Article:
CHESS By QUAH SENG SUN
Chess enthusiasts can expect a busy year ahead.
IT IS three weeks into the new year already. Pardon me if I’m still delving into the past but I need to mention two things before I move on.
The first was the demise of a fellow Malaysian chess journalist, one whom I’ve known since the 1980s.
Local chess enthusiasts will know the name of Lim Chong who worked with the Economics Desk of our national news agency, Bernama. Lim passed away in November last year while en route from an assignment in London.
In the 1980s, The Star and The Malay Mail were the only newspapers in the country with a regular chess page, and Lim was in charge of the chess output over there. Though we had different styles, I rather enjoyed what he wrote.
After a long helm, he was transferred to a sister publication and was in charge of the computer section. Much later, he left for Bernama. Though he no longer wrote about chess, he was still very much in touch with the game and concerned about the accuracy of local chess news.
For instance, in April last year, I had a rather long conversation with him about a news item on one of the Malaysian chess players. It was quite clear that the reporter had misunderstood our player and written something that created a minor flap in our chess circles. I was right there when the player was interviewed, so I could explain to Lim what went wrong.
However, that was an exception rather than the norm because Lim was a person of very few words, even in conversations. What he wanted to say, he preferred to say via e-mail. At least, that was my impression.
In the last year of his life, we exchanged quite a number of e-mails. He was working to compile information on the history of the Selangor open chess tournaments and he wanted me to fill in some blanks. I don’t know the extent of his work but I hope that he had completed it and handed it to the Chess Association of Selangor.
The other thing I must mention is the withdrawal of Datuk Tan Chin Nam from chess sponsorship. Immediately after the conclusion of last year’s Malaysia Chess Festival, Tan announced that he would be taking a sabbatical from sponsoring chess activities in the country.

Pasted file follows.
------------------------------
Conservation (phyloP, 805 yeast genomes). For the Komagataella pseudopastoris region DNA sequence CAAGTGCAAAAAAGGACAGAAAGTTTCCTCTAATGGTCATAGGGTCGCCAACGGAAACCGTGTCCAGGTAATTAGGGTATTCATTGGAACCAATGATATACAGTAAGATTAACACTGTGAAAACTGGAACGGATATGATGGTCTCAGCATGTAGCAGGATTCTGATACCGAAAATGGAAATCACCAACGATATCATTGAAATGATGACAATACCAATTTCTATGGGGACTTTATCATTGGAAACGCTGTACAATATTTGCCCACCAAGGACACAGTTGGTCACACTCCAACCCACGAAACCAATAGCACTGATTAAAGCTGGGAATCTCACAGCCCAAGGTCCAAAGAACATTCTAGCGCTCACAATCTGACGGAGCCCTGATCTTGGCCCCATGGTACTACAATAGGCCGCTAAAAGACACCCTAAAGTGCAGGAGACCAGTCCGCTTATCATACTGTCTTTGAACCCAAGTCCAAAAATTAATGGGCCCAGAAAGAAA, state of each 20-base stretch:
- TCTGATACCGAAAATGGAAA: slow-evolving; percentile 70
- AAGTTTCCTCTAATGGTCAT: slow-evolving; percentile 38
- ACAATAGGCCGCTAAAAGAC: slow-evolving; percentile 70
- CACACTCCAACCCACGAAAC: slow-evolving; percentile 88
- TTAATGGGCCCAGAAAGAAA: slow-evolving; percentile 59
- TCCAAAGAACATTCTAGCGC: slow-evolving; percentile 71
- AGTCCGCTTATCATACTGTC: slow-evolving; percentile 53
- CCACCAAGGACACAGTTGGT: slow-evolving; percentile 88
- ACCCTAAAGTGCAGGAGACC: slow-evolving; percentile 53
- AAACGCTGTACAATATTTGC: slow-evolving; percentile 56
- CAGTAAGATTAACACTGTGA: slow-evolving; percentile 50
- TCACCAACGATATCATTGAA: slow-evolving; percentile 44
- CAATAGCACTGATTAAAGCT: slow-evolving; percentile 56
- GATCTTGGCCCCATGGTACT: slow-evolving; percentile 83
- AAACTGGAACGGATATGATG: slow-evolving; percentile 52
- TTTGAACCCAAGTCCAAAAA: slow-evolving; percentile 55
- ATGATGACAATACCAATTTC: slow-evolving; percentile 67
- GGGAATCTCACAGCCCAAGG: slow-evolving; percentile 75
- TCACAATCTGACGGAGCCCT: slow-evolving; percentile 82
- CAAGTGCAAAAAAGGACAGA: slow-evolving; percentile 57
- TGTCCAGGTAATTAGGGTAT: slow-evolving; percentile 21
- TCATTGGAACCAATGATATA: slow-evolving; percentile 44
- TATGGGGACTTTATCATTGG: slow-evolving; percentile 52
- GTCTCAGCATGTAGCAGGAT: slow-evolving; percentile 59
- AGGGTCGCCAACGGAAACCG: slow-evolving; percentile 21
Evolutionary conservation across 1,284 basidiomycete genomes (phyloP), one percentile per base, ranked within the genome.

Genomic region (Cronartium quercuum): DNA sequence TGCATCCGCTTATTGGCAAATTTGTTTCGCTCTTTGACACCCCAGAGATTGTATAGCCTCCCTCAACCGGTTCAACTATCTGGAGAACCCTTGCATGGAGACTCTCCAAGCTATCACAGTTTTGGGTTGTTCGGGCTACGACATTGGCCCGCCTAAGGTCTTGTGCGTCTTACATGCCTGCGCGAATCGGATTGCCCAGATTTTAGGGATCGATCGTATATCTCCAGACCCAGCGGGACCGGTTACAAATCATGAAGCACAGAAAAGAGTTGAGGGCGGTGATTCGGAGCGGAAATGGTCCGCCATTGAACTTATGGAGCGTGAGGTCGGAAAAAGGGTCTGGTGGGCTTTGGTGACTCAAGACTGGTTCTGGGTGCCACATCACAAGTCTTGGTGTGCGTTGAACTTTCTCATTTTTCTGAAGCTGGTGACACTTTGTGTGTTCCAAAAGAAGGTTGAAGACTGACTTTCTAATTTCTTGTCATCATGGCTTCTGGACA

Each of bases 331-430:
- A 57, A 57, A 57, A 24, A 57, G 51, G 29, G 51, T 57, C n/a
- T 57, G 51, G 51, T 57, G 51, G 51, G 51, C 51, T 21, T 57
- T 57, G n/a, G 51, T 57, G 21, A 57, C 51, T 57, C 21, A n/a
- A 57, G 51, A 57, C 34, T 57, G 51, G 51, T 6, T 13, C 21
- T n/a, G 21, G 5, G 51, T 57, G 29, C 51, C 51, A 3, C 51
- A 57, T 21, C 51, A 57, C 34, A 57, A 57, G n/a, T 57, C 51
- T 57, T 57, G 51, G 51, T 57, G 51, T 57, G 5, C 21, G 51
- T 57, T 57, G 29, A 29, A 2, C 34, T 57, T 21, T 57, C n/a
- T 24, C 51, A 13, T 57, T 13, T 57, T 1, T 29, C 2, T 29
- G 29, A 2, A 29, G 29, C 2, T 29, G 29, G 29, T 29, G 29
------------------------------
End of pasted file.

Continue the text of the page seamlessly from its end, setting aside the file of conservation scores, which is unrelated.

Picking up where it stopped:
He said that in order for chess in Malaysia to progress beyond the present, the chess movement should no longer be dependent on him to provide monetary assistance.
Chess organisers, he said, should be prepared to look at other sources of sponsorship. He considered himself a hindrance to chess. Though he did not say it, that could possibly mean that he did not want chess organisers to take him too much for granted.
I believe the implication of his decision has finally sunk in. I heard that when the Malaysians went down to Singapore in December for the annual chess match between the two countries, Tan declined to help meet the travel expenses. The Malay-sian Chess Federation was forced to look elsewhere for funds.
I have also been told that the running of the Datuk Arthur Tan Chess Centre at Wilayah Complex in Kuala Lumpur may also have been impacted. For the past two years, Tan had been meeting the cost of running this place. But since the beginning of this month, it has been different. Several chess supporters have banded together to keep the centre up and running.
There is definitely change in the air. In the months ahead, surely there will be more changes. The greatest impact will be felt nearer August and September. How will the next Malaysia Chess Festival be affected?
Although I’m not privy to the Festival’s finances, I know that the cost of staging it can be quite monumental. Hundreds of thousands of ringgit, perhaps? If Tan is not prepared to bankroll it, we should not expect this year’s Malaysia Chess Festival to be organised the same way as before. Only time will show how this will turn out.
Okay, now that I’ve gotten these two things out of my system, I’d just like to mention that this year’s Malaysian chess calendar has been released. Frankly, I’m very much surprised as this is only January. That’s pretty efficient on the Malaysian Chess Federation’s part.
So what sort of events can we expect this year? Well, in two months’ time, there will be the national age group championship and the national closed championships. They follow one another: the age group event is from March 12 to 15, while the national closed and the national women’s championships are from March 16 to 20.
In May, there will be the Malaysian men’s and women’s masters tournaments. Also in May and extending into June, we shall see the national schools chess tournament, organised by the Majlis Sukan Sekolah-Sekolah Malaysia (MSSM).
Also on the calendar will be a Malaysia inter-state chess championship in June, the Merdeka team chess championship and the Malaysia open championship in August, the national rapid age group and the national rapid championships in September, various chess camps for students in November, and the national junior chess championship in December.
On top of all that, the Chess Association of Selangor is certain of holding its Selangor open tournament, the Penang Chess Association will want to hold its Penang open tournament, and the Kuala Lumpur Chess Association will be planning its next KL open, while the Sarawak Chess Association will be looking into organising its Sarawak open.
Then, we should also expect to see all manner of organisers around the country coming out to plan their one-day tournaments as well. All too many to mention here at this stage, but they shall be announced as we go along.
It looks like it’s going to be another busy chess year indeed.
source: The Star Online